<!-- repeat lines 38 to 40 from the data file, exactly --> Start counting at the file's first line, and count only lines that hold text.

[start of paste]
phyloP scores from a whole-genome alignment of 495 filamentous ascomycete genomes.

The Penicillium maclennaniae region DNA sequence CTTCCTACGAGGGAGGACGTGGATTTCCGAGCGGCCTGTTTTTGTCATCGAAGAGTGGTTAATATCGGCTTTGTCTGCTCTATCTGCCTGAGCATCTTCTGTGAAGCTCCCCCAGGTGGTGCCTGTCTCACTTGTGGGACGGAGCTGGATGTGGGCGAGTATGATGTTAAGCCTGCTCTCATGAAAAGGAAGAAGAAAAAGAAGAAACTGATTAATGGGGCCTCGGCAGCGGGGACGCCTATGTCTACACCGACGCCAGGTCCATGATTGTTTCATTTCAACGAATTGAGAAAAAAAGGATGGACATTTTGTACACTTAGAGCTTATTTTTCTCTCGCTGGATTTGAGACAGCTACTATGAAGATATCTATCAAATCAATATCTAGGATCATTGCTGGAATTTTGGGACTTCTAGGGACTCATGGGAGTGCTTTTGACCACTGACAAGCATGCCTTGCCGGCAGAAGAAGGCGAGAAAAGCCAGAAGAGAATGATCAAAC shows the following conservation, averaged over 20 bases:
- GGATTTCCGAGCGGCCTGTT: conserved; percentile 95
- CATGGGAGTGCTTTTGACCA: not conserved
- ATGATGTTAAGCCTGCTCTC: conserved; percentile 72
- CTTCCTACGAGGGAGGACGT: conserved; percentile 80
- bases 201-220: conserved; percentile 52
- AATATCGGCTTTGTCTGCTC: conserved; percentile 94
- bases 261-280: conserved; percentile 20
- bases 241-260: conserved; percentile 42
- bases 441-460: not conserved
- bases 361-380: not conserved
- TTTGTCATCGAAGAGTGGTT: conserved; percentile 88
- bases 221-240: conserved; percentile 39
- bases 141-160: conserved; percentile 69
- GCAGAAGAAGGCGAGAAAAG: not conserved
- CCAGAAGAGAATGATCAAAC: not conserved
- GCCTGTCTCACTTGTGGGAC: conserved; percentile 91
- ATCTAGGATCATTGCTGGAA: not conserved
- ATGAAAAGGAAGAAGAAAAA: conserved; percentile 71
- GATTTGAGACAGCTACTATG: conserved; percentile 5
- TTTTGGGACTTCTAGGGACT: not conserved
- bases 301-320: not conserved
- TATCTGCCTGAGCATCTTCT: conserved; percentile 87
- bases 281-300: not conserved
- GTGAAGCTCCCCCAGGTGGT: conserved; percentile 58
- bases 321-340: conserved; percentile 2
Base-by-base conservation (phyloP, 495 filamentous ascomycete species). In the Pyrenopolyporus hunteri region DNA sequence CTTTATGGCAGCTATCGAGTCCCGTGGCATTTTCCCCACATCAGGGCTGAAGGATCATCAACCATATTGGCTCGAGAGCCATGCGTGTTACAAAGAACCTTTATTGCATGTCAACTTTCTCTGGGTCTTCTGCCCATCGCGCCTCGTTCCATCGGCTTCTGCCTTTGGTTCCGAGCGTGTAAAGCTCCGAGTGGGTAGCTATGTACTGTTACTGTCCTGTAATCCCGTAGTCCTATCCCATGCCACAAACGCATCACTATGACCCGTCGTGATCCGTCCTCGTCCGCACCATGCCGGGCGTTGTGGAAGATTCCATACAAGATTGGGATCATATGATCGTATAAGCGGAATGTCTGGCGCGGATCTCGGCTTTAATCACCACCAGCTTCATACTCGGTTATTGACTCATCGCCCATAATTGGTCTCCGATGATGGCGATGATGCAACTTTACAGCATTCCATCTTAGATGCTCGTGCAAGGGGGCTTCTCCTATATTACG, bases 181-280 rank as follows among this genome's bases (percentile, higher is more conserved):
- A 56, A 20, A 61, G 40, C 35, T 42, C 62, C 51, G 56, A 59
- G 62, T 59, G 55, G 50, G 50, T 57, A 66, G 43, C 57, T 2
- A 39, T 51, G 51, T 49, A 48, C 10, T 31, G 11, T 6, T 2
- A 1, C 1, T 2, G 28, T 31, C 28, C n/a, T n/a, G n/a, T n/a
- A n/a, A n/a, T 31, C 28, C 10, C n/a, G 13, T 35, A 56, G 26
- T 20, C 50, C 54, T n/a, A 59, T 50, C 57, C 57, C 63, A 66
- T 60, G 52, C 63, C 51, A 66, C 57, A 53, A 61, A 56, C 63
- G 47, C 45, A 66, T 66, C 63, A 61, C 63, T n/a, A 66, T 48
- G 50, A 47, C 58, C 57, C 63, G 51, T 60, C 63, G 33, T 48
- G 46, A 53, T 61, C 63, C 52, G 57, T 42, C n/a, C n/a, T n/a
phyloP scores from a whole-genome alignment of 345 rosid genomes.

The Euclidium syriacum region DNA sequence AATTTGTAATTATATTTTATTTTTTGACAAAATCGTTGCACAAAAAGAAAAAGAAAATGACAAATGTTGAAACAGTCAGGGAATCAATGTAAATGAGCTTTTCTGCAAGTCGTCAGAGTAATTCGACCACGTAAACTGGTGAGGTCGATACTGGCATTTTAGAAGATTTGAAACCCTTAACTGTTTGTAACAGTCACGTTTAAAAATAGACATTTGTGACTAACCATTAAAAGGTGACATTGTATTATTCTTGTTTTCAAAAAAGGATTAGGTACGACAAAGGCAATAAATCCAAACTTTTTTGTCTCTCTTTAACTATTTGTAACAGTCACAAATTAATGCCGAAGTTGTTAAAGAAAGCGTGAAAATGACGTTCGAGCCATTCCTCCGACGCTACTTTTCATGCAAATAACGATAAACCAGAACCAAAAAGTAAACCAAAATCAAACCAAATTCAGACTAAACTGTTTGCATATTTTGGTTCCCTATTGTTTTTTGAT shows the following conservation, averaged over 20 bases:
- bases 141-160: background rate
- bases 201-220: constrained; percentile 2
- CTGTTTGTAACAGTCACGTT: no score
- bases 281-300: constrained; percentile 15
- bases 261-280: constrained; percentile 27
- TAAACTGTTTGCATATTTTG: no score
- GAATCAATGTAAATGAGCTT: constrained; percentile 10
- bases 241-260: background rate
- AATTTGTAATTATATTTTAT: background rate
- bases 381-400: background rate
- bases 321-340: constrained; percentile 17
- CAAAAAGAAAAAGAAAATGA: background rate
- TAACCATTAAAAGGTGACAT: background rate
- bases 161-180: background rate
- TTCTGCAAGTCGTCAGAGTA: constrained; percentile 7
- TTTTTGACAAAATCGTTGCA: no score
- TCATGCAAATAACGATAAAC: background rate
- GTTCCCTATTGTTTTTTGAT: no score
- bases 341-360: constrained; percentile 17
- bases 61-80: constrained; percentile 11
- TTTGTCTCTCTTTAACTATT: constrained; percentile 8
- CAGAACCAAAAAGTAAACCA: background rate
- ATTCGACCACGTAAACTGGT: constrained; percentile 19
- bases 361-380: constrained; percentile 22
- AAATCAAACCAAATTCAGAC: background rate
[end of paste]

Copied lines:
- G 46, A 53, T 61, C 63, C 52, G 57, T 42, C n/a, C n/a, T n/a
phyloP scores from a whole-genome alignment of 345 rosid genomes.

The Euclidium syriacum region DNA sequence AATTTGTAATTATATTTTATTTTTTGACAAAATCGTTGCACAAAAAGAAAAAGAAAATGACAAATGTTGAAACAGTCAGGGAATCAATGTAAATGAGCTTTTCTGCAAGTCGTCAGAGTAATTCGACCACGTAAACTGGTGAGGTCGATACTGGCATTTTAGAAGATTTGAAACCCTTAACTGTTTGTAACAGTCACGTTTAAAAATAGACATTTGTGACTAACCATTAAAAGGTGACATTGTATTATTCTTGTTTTCAAAAAAGGATTAGGTACGACAAAGGCAATAAATCCAAACTTTTTTGTCTCTCTTTAACTATTTGTAACAGTCACAAATTAATGCCGAAGTTGTTAAAGAAAGCGTGAAAATGACGTTCGAGCCATTCCTCCGACGCTACTTTTCATGCAAATAACGATAAACCAGAACCAAAAAGTAAACCAAAATCAAACCAAATTCAGACTAAACTGTTTGCATATTTTGGTTCCCTATTGTTTTTTGAT shows the following conservation, averaged over 20 bases: